The axe kick (a rising kick) has been called the most useful kick in Taekwondo. It may be used to attack, stop forward progress, or to block, intercept or check an attack.
- Foot position. Foot is held vertical, with toes upward.
- Striking Surface. Backside of heel strikes the target.
- Leg Position. Leg is kept straight throughout the kick.
Axe kick is unique to Taekwondo. It is variation of crescent kick although it is not circular in nature. Instead, the foot travels upward and then downward with little to no circular or horizontal movement. Whereas crescent kicks are usually defensive, axe kick is a purely offensive kick (may be used as a checking kick). It is executed by running into opponent's space and throwing lead foot straight upward, over into opponent's head, and then forcibly downward into side of opponent's head or onto the clavicle. Axe kick may also be used to knock down opponent's guard so a combination attack may be used over the guard. There is very little an opponent may do to stop a well-timed axe kick because the foot will come crashing down through most blocks.
Proper way to execute the axe kick begins with correct hip and body position. Your back should be straight and your body upright. As you swing your kicking leg up, cock your ankle backward and keep your toes pointing upward. When the kick reaches maximum height, extend your ankle and hips as far forward as possible while making sure your back remains straight. When your leg begins traveling downward, lean backward and extend your hip outward; this enables you to increase the reach of the technique. You may also accelerate the kick by applying your body mass into the downward motion. When your kick makes contact with the target, your foot should be turned slightly toward the outside and your toes curled. This allows the entire foot—not just the heel—to strike the target. It is important not to lock your hip as you complete the kick so you do not strain your hamstring muscles. Upon completion, the toes of your kicking foot should touch the floor first.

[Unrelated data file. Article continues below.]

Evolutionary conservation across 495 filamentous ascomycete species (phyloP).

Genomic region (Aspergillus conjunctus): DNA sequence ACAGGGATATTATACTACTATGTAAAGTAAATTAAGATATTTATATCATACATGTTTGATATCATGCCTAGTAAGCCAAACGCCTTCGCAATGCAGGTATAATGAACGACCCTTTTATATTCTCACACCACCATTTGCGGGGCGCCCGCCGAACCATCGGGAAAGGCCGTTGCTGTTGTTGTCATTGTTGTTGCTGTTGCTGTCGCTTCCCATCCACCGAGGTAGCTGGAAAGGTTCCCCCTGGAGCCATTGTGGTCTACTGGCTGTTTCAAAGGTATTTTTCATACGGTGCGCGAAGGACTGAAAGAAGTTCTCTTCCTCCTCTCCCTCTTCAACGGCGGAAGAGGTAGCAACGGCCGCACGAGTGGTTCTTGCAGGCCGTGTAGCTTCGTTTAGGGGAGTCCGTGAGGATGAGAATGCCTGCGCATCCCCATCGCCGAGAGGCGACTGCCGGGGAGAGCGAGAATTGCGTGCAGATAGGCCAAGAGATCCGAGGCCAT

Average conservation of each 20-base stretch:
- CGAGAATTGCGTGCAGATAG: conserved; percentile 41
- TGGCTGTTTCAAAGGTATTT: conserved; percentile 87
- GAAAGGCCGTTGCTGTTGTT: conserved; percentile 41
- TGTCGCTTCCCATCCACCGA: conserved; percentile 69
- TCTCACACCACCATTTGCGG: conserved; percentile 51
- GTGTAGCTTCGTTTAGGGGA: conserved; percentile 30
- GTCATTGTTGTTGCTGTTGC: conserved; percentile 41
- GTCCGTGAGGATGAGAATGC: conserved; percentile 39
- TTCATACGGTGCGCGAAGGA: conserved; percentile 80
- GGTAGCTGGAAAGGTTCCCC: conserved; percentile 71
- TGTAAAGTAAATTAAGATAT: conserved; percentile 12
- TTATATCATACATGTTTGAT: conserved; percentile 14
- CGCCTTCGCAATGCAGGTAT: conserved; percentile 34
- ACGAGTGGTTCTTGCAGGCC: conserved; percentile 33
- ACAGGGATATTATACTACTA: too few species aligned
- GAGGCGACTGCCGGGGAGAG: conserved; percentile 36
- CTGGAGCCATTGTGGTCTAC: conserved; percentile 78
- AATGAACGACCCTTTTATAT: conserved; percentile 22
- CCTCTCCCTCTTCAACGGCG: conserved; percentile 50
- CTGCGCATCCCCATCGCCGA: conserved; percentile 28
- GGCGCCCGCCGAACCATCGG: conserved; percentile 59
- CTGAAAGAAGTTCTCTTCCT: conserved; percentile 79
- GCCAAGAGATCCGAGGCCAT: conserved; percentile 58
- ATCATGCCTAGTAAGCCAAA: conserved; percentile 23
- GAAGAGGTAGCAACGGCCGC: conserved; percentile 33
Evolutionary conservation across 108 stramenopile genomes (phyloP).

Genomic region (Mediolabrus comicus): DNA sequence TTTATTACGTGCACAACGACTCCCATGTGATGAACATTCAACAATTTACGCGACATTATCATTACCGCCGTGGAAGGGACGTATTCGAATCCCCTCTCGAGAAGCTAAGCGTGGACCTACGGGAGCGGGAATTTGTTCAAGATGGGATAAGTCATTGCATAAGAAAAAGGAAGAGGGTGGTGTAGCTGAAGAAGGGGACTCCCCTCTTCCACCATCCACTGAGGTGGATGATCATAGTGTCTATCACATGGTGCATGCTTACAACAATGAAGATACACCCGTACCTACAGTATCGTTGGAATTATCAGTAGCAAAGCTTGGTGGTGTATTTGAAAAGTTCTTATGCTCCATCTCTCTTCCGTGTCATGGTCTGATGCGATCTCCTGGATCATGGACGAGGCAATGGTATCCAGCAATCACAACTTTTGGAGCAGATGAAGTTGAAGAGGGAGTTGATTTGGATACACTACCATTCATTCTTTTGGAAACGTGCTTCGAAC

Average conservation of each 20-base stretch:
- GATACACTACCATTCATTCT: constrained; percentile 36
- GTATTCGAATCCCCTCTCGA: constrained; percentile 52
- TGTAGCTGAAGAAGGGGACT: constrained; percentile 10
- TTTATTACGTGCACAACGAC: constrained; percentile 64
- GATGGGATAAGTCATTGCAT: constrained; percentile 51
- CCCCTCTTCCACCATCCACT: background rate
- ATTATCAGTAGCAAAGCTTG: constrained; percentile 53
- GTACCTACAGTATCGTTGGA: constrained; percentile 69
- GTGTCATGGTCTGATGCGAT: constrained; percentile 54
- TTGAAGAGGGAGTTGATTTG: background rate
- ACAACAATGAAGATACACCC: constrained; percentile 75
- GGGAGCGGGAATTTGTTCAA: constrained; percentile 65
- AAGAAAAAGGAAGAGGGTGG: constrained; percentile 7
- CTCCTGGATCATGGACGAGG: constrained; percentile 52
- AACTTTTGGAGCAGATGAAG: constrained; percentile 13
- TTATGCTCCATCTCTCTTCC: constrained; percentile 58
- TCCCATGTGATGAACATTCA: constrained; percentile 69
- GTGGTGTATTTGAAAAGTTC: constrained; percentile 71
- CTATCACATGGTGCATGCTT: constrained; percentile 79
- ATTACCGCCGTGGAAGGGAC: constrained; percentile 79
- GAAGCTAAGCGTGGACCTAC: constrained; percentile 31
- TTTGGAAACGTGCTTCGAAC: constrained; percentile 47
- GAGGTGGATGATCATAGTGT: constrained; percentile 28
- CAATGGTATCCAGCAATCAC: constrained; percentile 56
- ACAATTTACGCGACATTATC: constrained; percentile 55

Axe kick requires excellent flexibility since for a moment the kicking leg must be held almost vertical, or at least higher than the target, and then you must contract your gluteus maximus muscles to cause leg to come ripping downward. Some people just drop their kicking leg with little power; instead, use your biceps femoris muscle (thigh muscle) to pull your leg down sharply into the target.
Axe kick may be performed with the leading or trailing foot. Jumps may be added to axe kick.